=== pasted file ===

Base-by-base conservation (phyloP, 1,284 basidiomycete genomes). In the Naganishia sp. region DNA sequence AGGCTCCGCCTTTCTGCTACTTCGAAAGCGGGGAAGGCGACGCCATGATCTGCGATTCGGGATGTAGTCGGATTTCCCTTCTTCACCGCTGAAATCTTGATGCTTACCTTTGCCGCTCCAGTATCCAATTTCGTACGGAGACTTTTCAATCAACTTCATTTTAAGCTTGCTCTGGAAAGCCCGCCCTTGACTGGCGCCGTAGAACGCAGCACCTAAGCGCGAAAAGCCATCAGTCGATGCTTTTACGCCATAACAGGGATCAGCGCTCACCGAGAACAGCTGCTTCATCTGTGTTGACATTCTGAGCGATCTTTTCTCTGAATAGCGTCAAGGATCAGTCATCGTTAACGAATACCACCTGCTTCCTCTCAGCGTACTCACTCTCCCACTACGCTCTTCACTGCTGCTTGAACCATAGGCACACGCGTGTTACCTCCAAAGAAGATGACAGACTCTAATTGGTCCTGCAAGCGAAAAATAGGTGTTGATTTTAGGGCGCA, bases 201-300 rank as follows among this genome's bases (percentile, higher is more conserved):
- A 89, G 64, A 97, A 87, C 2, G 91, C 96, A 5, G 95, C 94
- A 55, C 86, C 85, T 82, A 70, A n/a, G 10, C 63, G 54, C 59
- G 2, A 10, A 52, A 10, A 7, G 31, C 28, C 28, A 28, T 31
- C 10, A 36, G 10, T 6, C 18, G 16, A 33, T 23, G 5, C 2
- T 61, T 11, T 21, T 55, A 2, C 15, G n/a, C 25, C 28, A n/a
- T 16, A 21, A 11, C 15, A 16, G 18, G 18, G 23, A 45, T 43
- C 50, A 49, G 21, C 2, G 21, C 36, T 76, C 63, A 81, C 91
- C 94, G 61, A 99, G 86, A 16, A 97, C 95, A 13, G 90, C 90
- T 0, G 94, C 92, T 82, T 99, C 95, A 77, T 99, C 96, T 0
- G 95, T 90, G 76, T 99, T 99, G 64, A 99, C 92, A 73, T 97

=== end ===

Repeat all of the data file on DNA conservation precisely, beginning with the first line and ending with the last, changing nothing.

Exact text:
Base-by-base conservation (phyloP, 1,284 basidiomycete genomes). In the Naganishia sp. region DNA sequence AGGCTCCGCCTTTCTGCTACTTCGAAAGCGGGGAAGGCGACGCCATGATCTGCGATTCGGGATGTAGTCGGATTTCCCTTCTTCACCGCTGAAATCTTGATGCTTACCTTTGCCGCTCCAGTATCCAATTTCGTACGGAGACTTTTCAATCAACTTCATTTTAAGCTTGCTCTGGAAAGCCCGCCCTTGACTGGCGCCGTAGAACGCAGCACCTAAGCGCGAAAAGCCATCAGTCGATGCTTTTACGCCATAACAGGGATCAGCGCTCACCGAGAACAGCTGCTTCATCTGTGTTGACATTCTGAGCGATCTTTTCTCTGAATAGCGTCAAGGATCAGTCATCGTTAACGAATACCACCTGCTTCCTCTCAGCGTACTCACTCTCCCACTACGCTCTTCACTGCTGCTTGAACCATAGGCACACGCGTGTTACCTCCAAAGAAGATGACAGACTCTAATTGGTCCTGCAAGCGAAAAATAGGTGTTGATTTTAGGGCGCA, bases 201-300 rank as follows among this genome's bases (percentile, higher is more conserved):
- A 89, G 64, A 97, A 87, C 2, G 91, C 96, A 5, G 95, C 94
- A 55, C 86, C 85, T 82, A 70, A n/a, G 10, C 63, G 54, C 59
- G 2, A 10, A 52, A 10, A 7, G 31, C 28, C 28, A 28, T 31
- C 10, A 36, G 10, T 6, C 18, G 16, A 33, T 23, G 5, C 2
- T 61, T 11, T 21, T 55, A 2, C 15, G n/a, C 25, C 28, A n/a
- T 16, A 21, A 11, C 15, A 16, G 18, G 18, G 23, A 45, T 43
- C 50, A 49, G 21, C 2, G 21, C 36, T 76, C 63, A 81, C 91
- C 94, G 61, A 99, G 86, A 16, A 97, C 95, A 13, G 90, C 90
- T 0, G 94, C 92, T 82, T 99, C 95, A 77, T 99, C 96, T 0
- G 95, T 90, G 76, T 99, T 99, G 64, A 99, C 92, A 73, T 97